Thursday, January 31, 2013

Food for thought

I saw this posted by a commenter on Soulemama this morning and found it so lovely and thought-provoking.  Most of us aren't prepared to follow through on such an ambitious project, but I do so admire this young woman for doing it.  Can you imagine the impact it would have if we all put half that much thought into what we have in our closets?

Tuesday, January 29, 2013


(Aslan was still watching after his girls, even though they were on the "wrong" side of the fence)
The weekend brought some changes for the usual inhabitants of the barn.  Nearly since they were born, my "little" girls have had access to the barn at night.  First at their mother's sides and then, after weaning,  as part of their own girl gang.  I do this because I like to keep a close watch on them and observe their personalities and how they are growing out.  I enjoy having close interaction with them several times a day, so they know me and that I'm here to take care of them.  The time has come for them to be big girls and be assimilated into the main ewe flock.  I've been procrastinating, but now that we are getting closer to lambing time, I needed to simplify the routine and open up a space in the barn for the pregnant ewes.  So, the little girls have moved to what we call the driveway lot, which is a small field that contains the road that leads to be back 100 plus acres of the farm.  They will probably stay there for a week or so, then move into the field with the adult ewes.  So far, they don't seem to be giving this plan their approval.  There's been a lot of hanging out right by the gate and my appearance starts up a chorus of baas.  Of course, the real unhappiness set in when they didn't get to come inside that first night.  I told Mike that "the Little Princesses" were out there thinking something had gone terribly wrong.

(Aslan is just a little conflicted here)
The first few days I put them in an adjoining pasture and brought the pregnant ewes into Aslan's field.  It's his job to guard the groups that are in the pastures connected to the barn and he's done a great job watching over the girls from the time they were born until now.  Before he came to live with us, Aslan started his sheep guarding life behind electric fences, which we don't have.  Holly comes in and out of the pastures (squeezing herself through the upper section of the gates).  It has not seemed to occur to Aslan that he could actually leave the field he's in, if he chose to do so and that is a good thing.  He was a little confused when his girls got moved away, but seems to have settled in with the six ewes that are supposed to lamb starting in about 4 weeks.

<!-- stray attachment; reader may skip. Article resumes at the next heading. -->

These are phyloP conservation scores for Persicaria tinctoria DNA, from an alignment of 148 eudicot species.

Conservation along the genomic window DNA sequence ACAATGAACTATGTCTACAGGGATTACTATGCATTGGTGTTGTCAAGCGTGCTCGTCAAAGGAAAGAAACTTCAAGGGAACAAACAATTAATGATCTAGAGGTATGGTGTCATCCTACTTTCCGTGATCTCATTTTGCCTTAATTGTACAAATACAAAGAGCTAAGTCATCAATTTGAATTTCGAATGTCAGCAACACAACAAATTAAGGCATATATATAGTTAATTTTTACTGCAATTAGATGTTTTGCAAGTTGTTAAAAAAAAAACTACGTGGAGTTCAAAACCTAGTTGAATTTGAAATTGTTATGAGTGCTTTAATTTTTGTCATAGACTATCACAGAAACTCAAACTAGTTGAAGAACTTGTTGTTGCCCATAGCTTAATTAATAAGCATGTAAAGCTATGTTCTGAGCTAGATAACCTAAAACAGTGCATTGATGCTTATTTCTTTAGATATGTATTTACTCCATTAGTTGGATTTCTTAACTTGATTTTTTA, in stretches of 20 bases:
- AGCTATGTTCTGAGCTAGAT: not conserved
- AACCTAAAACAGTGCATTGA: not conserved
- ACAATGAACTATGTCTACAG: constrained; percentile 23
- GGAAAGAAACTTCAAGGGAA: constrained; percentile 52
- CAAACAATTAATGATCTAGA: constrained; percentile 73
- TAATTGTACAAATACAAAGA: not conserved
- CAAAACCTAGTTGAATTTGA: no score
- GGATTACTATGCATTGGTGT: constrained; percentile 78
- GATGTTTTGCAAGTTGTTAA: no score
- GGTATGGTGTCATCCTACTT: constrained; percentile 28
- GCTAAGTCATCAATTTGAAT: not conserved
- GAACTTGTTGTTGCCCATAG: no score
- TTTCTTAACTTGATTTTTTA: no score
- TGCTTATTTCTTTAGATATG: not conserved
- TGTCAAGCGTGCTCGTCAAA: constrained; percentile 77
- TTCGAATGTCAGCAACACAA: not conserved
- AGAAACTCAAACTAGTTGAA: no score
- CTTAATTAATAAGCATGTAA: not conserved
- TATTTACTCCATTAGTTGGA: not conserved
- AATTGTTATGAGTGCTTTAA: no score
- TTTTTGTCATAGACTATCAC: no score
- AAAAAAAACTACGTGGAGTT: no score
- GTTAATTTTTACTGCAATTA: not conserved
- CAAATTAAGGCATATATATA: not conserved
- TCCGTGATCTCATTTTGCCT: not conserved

We took advantage of the crazy mild weather we're having and broke down all the sheep pen panels and Mike used his Bobcat to completely strip out all the old bedding.  We'll be getting several loads of gravel delivered and it will be spread to create a lovely, clean barn floor.   Of course, I'll immediately put down fresh straw, build a pen for the pregnant ewes and the process will begin all over again.  This yearly cycle is one of the things I love most about raising sheep.  It changes a bit from month to month.  I'm already excited about the birth of new lambs.  I promised Mike I would only breed a few this year and I've kept my word.  (It's so hard for me to let them go, it's better if I don't have 50+ lambs born!) 

This weather ...... is ridiculous!  It was 73 degrees when I finished barn chores this evening.  I've got daffodils blooming and I actually heard a few peepers at the pond as I walked to the house.  We're under a severe weather watch tonight and tomorrow because there is a big cold front headed our way and it's predicted to be 15 degrees on Thursday.

My apologies for being absent from here so much lately.  I'm still dealing with the rotator cuff injury and getting comfortable enough to sleep has been elusive.  I'm going to town for physical therapy several days a week, which I don't like doing because it wrecks my whole day.  I'll admit I'm struggling a bit with my resolve to be a more positive person this year.  (Now that I've written that I realize I need to buck up and try harder.)  So, I guess there's my reminder.  I'll try harder!  I'll be back soon.

Friday, January 18, 2013

Friday morning

(Aslan on the job)                
(Chickens at work)

(Holly is working hard, too) 

It's frosty but the sun is out and everyone seems content to do their job today.  Hope you're having a sunny day where you are.

Wednesday, January 16, 2013

These days